A senior minister has said Boris Johnson did pay for the refurbishment of his official Downing Street flat out of his own pocket but was unable to say where he got the money.
International Trade Secretary Liz Truss said she had been assured the rules for ministers had been fully complied with and that the details would be declared publicly.
However, Labour called on the Electoral Commission to mount a full investigation after Mr Johnson’s former top adviser Dominic Cummings claimed he tried to get Tory donors secretly to fund the work.
Deputy leader Angela Rayner said there was a “real stench” around the Government and called on Mr Johnson to go to Parliament on Monday to explain what happened.
Ms Truss – who is the first minister to speak publicly since Mr Cummings issued his incendiary claims on Friday – dismissed the allegations as “tittle tattle”.
“I have been assured that the rules have been fully complied with and I know that he has met the costs of the flat refurbishment,” she told Sky News’ Sophy Ridge on Sunday programme.
“I absolutely believe and trust that the Prime Minister has done that.
“What people want to know is that in line with the rules the Prime Minister has met the cost of this refurbishment. That has happened. All the costs will be declared in line with the rules.
“That, as far as I am concerned, completely answers that question.”
Labour, however, insisted that Mr Johnson still had questions to answer as to how exactly he was able to meet the reported £200,000 cost of the refurbishment.
According to a leaked email obtained by the Daily Mail, the Tory peer Lord Brownlow said he was making a £58,000 donation to the party “to cover the payments the party has already made on behalf of the soon to be formed ‘Downing Street Trust’”.
The Electoral Commission – which first raised the issue with the Conservative Party more than a month ago – has said it is still looking into whether any of the sums relating to the work on the flat should have been declared under the rules on political donations.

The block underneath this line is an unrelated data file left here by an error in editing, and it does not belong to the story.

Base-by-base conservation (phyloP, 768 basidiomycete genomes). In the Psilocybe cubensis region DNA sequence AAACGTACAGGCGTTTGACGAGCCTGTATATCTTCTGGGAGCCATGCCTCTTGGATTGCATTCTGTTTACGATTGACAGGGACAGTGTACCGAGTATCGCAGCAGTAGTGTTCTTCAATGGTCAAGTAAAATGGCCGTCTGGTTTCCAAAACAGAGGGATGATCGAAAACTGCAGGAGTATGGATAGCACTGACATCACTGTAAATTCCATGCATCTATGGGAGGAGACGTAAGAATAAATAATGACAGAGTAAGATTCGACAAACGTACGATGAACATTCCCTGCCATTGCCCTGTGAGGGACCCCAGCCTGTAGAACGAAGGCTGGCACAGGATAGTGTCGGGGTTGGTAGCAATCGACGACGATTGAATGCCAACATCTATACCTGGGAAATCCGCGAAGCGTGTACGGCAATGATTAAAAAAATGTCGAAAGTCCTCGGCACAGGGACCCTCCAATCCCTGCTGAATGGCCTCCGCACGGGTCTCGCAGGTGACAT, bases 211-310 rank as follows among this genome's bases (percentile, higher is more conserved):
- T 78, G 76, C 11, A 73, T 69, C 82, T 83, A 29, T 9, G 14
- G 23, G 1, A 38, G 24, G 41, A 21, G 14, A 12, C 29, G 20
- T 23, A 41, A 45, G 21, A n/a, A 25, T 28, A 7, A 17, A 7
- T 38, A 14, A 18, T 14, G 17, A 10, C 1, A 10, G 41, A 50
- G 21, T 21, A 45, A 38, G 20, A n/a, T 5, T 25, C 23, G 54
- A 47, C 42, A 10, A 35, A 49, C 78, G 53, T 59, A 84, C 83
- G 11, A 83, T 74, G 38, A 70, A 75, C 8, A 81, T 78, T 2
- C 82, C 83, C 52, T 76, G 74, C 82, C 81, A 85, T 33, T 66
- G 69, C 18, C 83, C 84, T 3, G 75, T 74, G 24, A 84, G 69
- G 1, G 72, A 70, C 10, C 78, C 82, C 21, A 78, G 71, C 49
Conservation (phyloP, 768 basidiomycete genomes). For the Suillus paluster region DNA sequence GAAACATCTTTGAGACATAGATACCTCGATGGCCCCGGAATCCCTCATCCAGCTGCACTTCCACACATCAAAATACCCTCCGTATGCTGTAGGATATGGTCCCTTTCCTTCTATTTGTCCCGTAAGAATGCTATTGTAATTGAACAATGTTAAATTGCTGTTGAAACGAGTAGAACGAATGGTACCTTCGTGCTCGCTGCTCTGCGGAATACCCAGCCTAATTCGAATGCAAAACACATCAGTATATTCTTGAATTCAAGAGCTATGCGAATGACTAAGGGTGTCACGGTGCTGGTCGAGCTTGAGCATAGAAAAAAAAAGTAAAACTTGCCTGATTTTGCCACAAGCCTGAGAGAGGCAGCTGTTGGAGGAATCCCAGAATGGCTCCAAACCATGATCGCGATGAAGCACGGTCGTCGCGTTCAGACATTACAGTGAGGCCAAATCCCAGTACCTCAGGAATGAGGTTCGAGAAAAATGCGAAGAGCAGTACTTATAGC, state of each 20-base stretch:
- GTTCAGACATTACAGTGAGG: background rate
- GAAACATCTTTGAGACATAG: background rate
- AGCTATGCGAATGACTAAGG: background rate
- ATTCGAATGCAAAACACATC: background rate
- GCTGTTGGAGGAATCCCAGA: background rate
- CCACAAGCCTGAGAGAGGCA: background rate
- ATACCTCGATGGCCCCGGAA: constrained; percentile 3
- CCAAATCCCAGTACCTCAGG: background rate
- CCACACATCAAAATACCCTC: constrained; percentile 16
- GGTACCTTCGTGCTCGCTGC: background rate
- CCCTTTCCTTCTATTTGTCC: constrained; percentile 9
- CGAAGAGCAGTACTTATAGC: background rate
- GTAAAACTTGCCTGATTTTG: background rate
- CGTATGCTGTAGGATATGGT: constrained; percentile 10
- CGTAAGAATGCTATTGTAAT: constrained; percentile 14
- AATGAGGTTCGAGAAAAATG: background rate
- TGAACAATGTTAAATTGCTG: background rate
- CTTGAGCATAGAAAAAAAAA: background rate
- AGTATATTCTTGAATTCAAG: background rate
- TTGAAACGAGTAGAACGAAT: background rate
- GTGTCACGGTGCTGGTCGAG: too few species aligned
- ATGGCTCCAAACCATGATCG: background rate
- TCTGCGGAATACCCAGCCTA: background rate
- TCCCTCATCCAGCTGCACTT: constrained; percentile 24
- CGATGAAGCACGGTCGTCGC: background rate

Ms Rayner said the commission should now launch a full inquiry and she called on the Prime Minister to publish the latest register of ministers’ interests which was now eight months overdue.
“These are serious allegations,” she told BBC1’s The Andrew Marr Show.
“Why are they hiding the fact that ministers have to declare these donations and they’ve not done that? That’s serious. This is a real stench around what (the) Government is about.”
Mr Cummings launched his onslaught after he was accused by No 10 of being responsible for a series of damaging leaks.
Ministers are now concerned at what he may say when he gives evidence to MPs investigating the Government’s response to the pandemic next month.
He is widely known to have been critical of Mr Johnson’s delay in launching a second lockdown in England when cases began rising last autumn.
Among the allegations in his blog post was a claim the Prime Minister wanted to halt an inquiry into the leak of the plans which effectively bounced him into going ahead with it.
He said Mr Johnson had been concerned he would have “very serious problems” with his fiancee Carrie Symonds after a close friend of hers was implicated in the probe.
Ms Truss confirmed that, almost six months on, the investigation by the Cabinet Secretary Simon Case was still ongoing.
She dismissed charges by Mr Cummings that the whole episode showed that Mr Johnson lacked “competence and integrity”.
“This is tittle tattle that is being promoted and I don’t think it really addresses the key issues that people in Britain care about,” she said.
“The Prime Minister, who I work very closely with, has consistently through this crisis acted in the best interests of the country.
“These noises off are simply not helpful, they are not contributing to a positive future and they don’t reflect what is actually going on in Downing Street.”